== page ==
By Carlett Serratos

Sweaty and tired, our stomachs empty and our frustration growing by the second, a few of the girls and I headed toward the small Athens neighborhood near Monastiraki Square. See, our day began quite nice actually. We visited the Acropolis and saw the Parthenon — took tons of pictures. However, we had walked for hours and we were feeling pretty h-angry as a combination of jet lag and dehydration began to hit us with its full and brutal impact. We were told it might take  day or two to catch us — the jet lag that is. As we made our way down the street, waiters shoved menus in our faces and made a genuine (and by that I mean outrageously enthusiastic) attempt to get us into their businesses. It was in that moment, despite my growing fatigue, I began to feel a sense of familiarity. My frustration of hunger and heat took a back seat to the realization that this type of place was not completely foreign to me. In Mexican cities such as Oaxaca and Cancun, I had experienced this all before and I felt as if I was there. I no longer felt the urge to scream. Being halfway across the globe no longer seemed so intimidating because it suddenly felt like our typical family vacation.

Walking down the busy streets of Monastiraki Square doing some shopping and immersing ourselves in the street market culture.

When we finally settled on a nice looking restaurant, Palmie Bistro, my whole body relaxed into the chair. The food itself was amazing, but my mind kept trying to make sense of the restaurant environment itself because it was so distinct from the typical American restaurant. For starters, our waiter was smoking alongside all the other employees, despite 1) being an employee inside a restaurant and 2) having customers present. I’ve never experienced anything like this, and even though we were warned about the liberal smoking in many European cities, it was jarring. We didn’t even discuss leaving, since this was part of the culture we were exploring. We dealt with it. Another difference I noticed was we received our check prior to the arrival of our meals, which I found very odd, but somehow it made sense; it was sort of cool because though it might seem like they were ready to push us out immediately once we were done, it was the opposite. It was like everyone in the room had all the time in the world. With some food in our bellies, the girls and I grew excited once again to keep exploring (and anxious for some fresh air free of the smell of secondhand smoke) so off we went. We wandered the nearby neighborhood called Plaka, a place much louder and colorful than any other we had visited so far. It felt great to not be the loudest group around — since most other places our volume brought stares. With buildings and clothing and decor in bright colors everywhere we looked, and cars and motorcycles honking constantly — Athens took on a certain rhythm. Street vendors chanted the prices of their items and enthusiastic tourists had an air of excitement — this neighborhood allowed me to feel a sense of belonging, and I was relieved. We walked around the flea markets, listened to live music, bought Greek snacks and then — rock bottom.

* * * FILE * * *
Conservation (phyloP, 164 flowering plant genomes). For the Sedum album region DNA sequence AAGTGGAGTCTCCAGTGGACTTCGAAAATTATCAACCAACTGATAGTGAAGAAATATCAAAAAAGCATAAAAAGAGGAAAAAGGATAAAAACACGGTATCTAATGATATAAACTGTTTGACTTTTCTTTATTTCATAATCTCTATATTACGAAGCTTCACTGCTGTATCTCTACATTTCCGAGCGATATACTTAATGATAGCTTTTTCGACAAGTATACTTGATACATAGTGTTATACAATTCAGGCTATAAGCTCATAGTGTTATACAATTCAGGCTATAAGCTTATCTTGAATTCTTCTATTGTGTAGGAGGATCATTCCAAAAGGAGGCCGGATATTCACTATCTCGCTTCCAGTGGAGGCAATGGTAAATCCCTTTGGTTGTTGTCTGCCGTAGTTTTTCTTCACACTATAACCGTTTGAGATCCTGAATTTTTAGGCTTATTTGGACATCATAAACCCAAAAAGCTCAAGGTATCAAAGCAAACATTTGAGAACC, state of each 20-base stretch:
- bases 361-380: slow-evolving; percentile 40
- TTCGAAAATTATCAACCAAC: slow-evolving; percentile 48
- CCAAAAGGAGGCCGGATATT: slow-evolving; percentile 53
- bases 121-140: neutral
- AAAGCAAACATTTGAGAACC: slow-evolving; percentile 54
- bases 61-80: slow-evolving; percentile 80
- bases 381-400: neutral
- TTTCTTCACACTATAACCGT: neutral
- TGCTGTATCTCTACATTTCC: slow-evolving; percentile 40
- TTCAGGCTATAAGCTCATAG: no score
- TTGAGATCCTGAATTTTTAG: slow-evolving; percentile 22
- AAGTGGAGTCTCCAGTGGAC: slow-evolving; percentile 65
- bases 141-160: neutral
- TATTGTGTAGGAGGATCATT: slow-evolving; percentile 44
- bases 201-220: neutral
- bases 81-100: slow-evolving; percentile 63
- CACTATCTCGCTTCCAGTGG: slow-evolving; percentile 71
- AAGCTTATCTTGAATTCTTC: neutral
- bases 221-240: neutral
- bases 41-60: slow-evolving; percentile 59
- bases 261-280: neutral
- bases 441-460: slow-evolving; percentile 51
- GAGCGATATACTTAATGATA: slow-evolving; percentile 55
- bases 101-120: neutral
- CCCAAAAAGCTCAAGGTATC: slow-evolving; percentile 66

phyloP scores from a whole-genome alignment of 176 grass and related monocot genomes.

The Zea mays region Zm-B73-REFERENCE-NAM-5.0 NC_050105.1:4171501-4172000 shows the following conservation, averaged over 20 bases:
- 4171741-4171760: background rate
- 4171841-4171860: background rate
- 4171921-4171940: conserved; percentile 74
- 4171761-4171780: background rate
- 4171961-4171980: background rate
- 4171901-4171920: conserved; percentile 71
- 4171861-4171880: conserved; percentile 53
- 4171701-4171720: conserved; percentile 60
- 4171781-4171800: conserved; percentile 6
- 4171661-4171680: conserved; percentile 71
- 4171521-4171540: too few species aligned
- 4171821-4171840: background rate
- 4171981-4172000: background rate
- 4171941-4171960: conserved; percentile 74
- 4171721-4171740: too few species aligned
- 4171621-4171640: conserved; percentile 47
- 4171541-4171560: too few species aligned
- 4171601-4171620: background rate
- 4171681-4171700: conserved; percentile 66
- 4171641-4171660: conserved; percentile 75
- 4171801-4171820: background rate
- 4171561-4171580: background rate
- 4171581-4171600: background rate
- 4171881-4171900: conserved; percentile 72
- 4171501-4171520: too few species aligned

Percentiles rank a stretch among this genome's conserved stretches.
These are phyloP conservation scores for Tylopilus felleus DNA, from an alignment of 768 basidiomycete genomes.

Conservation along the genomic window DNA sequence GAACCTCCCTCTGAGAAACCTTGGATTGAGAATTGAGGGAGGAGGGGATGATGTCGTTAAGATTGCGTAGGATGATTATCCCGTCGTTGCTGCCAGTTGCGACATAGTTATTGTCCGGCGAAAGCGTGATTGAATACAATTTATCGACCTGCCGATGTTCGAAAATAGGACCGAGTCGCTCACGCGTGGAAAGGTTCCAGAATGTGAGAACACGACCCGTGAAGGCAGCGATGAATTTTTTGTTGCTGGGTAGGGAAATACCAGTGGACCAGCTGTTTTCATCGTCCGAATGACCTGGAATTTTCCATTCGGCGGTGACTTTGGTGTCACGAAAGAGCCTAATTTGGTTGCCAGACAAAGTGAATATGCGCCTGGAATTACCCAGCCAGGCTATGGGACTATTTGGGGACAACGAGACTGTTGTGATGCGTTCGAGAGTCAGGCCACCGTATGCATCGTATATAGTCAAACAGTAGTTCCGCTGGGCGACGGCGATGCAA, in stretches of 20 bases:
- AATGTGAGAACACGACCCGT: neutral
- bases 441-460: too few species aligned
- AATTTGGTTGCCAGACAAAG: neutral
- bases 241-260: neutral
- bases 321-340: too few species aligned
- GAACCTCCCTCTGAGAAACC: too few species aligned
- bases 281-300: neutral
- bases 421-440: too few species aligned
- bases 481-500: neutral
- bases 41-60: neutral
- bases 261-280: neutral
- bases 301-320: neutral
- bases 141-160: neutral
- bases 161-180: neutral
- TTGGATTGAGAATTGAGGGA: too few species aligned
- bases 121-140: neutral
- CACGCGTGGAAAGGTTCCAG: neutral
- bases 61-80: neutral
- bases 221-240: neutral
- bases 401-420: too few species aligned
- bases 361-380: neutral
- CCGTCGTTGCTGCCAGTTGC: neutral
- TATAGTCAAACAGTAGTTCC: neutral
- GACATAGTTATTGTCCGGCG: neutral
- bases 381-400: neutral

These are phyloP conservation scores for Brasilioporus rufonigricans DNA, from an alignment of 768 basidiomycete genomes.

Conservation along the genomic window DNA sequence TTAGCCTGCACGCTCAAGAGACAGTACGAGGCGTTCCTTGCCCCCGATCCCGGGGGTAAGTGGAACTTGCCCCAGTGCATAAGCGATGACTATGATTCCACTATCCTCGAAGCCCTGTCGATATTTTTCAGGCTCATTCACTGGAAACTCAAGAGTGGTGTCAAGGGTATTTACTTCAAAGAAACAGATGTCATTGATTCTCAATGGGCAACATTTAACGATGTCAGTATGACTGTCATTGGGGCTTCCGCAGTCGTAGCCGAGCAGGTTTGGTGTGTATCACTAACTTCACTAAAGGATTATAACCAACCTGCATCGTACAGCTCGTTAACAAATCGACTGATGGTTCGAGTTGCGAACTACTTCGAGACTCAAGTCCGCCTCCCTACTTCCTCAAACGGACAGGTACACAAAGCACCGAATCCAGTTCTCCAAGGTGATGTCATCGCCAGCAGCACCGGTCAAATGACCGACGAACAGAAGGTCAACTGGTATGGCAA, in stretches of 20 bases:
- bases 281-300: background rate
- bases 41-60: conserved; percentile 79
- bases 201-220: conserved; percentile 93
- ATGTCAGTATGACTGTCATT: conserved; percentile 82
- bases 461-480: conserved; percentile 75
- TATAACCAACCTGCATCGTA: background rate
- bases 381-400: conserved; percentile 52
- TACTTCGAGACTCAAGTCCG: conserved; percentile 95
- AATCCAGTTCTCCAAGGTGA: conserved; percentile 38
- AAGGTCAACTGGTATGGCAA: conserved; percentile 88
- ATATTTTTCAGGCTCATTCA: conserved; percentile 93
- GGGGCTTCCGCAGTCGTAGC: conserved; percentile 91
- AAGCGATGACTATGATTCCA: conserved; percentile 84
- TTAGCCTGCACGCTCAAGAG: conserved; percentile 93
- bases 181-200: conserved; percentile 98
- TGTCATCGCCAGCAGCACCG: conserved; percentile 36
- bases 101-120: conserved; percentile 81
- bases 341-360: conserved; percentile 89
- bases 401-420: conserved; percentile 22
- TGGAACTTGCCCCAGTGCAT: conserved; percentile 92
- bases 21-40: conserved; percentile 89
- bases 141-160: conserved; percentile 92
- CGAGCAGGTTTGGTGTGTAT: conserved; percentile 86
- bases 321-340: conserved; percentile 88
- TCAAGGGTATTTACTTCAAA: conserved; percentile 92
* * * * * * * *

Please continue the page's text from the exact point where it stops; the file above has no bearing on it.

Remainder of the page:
Breaking bread together in Athens, Greece.

Our exhaustion caught up to us and we decided to make our way back to our hotel via the metro, which I will say is one of my biggest challenges with Greece so far. It is very efficient and easy to navigate, but I am not used to being clustered and squished next to random people, it makes me a feel anxious. Thankfully, the trips are short for the most part and we aren’t on it for more than a couple minutes. Something surprising about Athens is the amount of people that speak English here, which I definitely did not expect given we are so far from home. I didn’t realize that English was such a universal language. I’m glad people understand me though, it gives me a sense of safety. An interesting observation I’ve made during my first few days are is that road rage is most definitely global. I guess no one really likes traffic anywhere, which makes sense. Another observation is that spicy foods are not a thing here, which makes me a little sad. Oh, and coffee, is a way of life — and I love it. I’m excited for the rest of my experience here and I feel like holding a mind free of judgement and keeping the idea of cultural humility in mind, I am sure that I will make meaning from my time here.